ON THE PATH TO PROGRESS

On the path to progress

Richard Gregson examines the numerous measures that are bringing growth, and hope, to one of South Asia’s most troubled regions 

Despite facing the twin crises of an adverse security environment and a Covid-19 lockdown, development projects are forging ahead in the Union Territories of Jammu & Kashmir and Ladakh in India. The results are visible in the enthusiastic participation of the local people, who have long yearned for an economic upturn to improve their livelihoods.

Since the abrogation of Article 370of the Indian constitution, which gave ‘special status’ to the state of Jammu & Kashmir and split it into the two centrally-governed Union Territories (UTs) of J&K and Ladakh, there has been widespread resentment, particularly in the Kashmir Valley, overthe denial of people’s democratic rights. Pakistani agencies fuelled the fire by activating terror activities in the region, and tried to exploit the delicate situation by unleashing a vicious propaganda campaign. But the security forces quickly clamped down, largely nullifying these divisive elements.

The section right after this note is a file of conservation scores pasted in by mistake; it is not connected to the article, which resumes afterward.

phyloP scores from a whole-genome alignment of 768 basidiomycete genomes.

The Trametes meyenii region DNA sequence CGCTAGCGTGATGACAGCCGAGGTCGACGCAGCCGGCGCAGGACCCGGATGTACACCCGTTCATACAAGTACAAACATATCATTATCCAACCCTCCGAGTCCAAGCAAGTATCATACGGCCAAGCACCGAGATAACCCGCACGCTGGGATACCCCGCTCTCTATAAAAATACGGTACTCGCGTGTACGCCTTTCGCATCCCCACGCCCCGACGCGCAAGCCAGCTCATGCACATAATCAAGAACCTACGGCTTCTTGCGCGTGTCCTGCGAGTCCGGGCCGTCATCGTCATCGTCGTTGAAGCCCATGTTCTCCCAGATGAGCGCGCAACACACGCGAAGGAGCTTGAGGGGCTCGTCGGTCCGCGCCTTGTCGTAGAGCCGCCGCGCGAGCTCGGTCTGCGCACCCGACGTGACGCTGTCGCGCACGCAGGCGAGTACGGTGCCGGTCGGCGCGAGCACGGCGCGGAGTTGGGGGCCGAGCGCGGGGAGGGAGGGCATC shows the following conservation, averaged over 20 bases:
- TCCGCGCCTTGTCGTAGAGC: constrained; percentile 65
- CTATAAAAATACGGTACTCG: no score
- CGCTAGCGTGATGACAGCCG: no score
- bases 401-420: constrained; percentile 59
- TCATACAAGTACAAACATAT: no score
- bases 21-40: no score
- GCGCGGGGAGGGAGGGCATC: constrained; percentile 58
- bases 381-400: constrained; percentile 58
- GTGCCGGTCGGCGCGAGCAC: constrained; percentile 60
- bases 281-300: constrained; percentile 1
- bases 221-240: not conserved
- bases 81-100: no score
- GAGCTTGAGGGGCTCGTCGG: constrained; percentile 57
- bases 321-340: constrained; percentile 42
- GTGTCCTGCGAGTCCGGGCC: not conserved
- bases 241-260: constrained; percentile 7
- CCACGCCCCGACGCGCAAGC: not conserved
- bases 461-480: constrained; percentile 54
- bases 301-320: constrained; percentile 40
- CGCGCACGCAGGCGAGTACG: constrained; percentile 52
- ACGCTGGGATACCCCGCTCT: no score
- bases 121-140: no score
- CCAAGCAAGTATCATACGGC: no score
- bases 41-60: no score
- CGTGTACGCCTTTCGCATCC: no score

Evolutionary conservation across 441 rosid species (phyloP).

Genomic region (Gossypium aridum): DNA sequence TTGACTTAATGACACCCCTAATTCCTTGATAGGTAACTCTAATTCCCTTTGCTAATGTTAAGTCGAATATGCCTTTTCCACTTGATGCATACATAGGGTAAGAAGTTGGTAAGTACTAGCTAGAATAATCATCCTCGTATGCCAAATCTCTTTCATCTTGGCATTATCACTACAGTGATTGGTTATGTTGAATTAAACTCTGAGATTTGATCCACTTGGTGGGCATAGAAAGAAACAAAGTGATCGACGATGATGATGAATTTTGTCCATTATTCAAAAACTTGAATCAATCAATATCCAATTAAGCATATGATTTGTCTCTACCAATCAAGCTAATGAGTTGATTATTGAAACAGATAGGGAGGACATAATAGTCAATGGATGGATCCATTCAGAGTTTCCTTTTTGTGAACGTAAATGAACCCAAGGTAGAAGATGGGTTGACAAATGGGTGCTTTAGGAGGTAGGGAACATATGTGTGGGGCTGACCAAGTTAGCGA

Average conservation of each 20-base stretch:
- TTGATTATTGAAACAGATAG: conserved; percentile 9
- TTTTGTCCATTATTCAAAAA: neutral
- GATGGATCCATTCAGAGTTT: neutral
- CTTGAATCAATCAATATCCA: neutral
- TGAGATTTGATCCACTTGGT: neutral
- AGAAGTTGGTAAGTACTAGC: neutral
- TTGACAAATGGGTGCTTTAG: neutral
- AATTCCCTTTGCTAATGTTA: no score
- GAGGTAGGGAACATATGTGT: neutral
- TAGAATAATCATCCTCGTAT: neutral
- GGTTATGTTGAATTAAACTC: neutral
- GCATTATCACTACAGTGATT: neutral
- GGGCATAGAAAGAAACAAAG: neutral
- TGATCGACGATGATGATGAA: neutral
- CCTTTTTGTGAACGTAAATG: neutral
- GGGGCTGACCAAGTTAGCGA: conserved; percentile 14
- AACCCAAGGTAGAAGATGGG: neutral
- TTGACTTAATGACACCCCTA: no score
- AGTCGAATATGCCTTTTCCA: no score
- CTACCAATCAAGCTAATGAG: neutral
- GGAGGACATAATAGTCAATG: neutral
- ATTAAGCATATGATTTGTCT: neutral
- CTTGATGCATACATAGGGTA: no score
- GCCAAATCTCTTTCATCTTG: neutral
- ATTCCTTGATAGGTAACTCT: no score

Terror attacks in the J&K Union Territory have now fallen by 36 per cent, due to the house arrest of all pro-Pakistan separatist and political leaders, and the central government assuming direct control of the region. As sources of foreign funding have been blocked, separatists and other groups are unable to use local youths as agents provocateurs. Doda became a ‘terrorist-free’ zone after the Hizbul Mujahideen commander was killed in an encounter, while militants such as Syed Ali Shah Geelani and his All Party Hurriyat Conference are now unable to create unrest in the valley, as they did in the past, by calling for curfews, strikes and ‘Bandhs.’

The government is likely to complete 180 developmental projects this fiscal year in the public works sector